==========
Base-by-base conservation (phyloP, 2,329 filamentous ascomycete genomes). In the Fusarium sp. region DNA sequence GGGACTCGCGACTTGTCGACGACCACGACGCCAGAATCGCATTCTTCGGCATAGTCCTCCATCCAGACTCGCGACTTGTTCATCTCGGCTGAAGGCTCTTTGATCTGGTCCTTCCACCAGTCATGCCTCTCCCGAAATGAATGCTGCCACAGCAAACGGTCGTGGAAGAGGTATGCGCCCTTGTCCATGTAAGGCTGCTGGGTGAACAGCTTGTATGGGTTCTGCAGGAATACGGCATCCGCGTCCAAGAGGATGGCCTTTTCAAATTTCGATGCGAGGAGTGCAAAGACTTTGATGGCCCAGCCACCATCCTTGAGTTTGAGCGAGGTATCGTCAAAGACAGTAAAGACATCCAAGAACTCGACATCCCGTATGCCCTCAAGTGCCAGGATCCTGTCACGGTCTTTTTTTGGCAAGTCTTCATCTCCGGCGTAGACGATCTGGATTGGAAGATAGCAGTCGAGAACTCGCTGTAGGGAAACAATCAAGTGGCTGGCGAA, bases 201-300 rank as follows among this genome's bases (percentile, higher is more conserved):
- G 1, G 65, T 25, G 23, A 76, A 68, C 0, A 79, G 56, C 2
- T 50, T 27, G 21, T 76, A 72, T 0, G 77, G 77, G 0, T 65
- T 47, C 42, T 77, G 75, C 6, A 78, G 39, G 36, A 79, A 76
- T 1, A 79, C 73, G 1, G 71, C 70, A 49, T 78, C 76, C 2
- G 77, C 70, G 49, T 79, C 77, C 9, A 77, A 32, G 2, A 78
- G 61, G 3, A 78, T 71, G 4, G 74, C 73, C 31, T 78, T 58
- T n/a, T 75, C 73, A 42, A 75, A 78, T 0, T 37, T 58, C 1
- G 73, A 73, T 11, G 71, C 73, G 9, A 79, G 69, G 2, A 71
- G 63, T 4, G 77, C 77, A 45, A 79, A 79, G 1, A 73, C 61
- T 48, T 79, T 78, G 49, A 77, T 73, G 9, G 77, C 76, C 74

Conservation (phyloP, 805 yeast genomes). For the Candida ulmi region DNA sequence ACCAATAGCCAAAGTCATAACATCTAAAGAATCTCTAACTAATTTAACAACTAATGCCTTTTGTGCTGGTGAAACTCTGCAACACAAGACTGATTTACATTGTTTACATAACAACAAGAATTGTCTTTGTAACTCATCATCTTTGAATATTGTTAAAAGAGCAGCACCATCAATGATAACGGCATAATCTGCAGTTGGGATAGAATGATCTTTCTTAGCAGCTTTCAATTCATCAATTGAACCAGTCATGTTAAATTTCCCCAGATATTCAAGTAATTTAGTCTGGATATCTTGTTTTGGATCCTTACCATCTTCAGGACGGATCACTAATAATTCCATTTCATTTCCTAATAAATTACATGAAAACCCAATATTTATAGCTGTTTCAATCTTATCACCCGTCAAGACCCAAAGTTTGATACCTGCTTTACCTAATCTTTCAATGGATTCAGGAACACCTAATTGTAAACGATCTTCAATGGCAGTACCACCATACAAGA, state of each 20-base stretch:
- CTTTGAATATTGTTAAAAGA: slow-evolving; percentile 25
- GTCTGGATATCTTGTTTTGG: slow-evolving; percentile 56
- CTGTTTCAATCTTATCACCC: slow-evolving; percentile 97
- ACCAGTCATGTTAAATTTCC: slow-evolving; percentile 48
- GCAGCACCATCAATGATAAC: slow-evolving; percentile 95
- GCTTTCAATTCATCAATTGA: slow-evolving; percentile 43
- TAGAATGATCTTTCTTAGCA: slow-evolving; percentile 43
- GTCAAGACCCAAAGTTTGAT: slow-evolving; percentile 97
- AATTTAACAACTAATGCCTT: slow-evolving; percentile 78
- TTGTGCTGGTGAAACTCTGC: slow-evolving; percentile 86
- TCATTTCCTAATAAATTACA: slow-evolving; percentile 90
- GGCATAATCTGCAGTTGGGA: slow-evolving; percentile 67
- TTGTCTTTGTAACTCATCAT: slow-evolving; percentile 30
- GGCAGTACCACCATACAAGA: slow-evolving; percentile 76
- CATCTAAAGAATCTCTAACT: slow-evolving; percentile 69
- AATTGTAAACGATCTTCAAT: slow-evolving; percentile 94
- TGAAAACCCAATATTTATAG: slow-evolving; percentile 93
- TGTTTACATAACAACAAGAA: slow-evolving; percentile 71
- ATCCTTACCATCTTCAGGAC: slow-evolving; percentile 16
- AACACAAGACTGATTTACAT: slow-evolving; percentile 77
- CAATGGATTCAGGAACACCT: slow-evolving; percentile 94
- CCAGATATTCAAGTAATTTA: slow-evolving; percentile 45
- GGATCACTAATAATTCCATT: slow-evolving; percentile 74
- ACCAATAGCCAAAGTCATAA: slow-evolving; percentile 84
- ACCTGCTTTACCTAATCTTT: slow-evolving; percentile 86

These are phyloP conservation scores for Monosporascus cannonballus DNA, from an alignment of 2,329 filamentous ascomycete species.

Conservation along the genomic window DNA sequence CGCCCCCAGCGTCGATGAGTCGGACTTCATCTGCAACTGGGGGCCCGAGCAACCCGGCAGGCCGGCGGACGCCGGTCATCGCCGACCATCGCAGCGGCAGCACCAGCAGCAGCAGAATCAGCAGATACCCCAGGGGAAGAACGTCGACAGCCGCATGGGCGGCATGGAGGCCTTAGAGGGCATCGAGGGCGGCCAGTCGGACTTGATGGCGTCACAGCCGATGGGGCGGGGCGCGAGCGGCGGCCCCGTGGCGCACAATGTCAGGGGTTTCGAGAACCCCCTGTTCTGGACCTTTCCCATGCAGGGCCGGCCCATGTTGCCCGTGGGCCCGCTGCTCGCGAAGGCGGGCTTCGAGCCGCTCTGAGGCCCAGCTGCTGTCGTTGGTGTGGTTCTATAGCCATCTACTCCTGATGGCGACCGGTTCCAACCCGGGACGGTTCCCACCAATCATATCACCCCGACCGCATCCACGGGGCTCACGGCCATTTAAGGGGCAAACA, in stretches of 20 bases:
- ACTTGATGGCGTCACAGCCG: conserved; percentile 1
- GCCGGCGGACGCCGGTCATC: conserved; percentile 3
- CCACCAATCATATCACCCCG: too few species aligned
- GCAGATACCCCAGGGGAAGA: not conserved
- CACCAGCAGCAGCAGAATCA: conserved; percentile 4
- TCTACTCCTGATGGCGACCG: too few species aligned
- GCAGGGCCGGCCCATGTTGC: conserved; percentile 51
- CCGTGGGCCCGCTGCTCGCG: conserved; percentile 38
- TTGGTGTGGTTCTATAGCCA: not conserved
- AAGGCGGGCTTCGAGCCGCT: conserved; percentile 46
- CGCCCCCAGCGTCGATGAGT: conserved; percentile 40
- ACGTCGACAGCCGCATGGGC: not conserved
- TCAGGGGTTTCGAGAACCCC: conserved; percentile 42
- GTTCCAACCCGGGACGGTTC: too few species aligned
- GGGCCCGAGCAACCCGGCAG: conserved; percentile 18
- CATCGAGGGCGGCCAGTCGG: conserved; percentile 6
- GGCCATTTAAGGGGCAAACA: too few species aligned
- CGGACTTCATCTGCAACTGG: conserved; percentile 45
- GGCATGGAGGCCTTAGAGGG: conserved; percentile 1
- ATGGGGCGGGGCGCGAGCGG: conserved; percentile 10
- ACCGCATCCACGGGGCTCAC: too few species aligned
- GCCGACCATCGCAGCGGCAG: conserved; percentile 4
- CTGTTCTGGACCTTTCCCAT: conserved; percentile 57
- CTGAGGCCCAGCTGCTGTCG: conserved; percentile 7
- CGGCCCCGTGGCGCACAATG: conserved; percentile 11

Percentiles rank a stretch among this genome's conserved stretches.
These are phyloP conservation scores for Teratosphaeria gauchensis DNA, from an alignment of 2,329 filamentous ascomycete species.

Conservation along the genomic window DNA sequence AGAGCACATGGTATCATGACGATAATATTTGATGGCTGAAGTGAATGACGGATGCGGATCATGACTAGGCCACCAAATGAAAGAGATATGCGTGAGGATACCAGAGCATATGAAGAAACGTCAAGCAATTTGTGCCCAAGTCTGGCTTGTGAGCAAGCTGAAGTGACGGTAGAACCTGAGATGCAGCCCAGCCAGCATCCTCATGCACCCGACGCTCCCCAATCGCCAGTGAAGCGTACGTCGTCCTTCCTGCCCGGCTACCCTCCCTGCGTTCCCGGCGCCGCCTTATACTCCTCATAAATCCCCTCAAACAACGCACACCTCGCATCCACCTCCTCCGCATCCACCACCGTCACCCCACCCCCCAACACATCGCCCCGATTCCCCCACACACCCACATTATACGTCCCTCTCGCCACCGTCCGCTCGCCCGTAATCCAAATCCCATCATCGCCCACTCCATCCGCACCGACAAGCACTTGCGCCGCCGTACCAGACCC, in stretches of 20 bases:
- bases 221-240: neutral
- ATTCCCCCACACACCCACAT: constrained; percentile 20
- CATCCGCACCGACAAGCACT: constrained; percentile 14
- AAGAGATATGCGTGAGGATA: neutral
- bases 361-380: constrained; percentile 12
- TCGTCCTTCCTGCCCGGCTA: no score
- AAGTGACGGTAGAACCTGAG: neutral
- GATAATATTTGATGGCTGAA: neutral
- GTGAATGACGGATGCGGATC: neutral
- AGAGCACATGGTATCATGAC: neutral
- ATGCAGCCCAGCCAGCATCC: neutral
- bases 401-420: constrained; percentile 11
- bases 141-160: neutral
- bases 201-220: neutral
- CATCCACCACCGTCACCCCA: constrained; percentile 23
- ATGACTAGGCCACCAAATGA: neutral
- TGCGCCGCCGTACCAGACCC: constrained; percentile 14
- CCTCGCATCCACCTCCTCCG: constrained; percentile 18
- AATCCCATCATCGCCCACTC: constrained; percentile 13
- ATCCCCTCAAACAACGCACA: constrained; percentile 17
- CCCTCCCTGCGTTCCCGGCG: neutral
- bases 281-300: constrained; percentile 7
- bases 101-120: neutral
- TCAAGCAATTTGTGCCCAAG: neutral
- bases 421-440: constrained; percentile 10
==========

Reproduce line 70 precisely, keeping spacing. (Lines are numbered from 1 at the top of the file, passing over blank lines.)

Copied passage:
- CATCCGCACCGACAAGCACT: constrained; percentile 14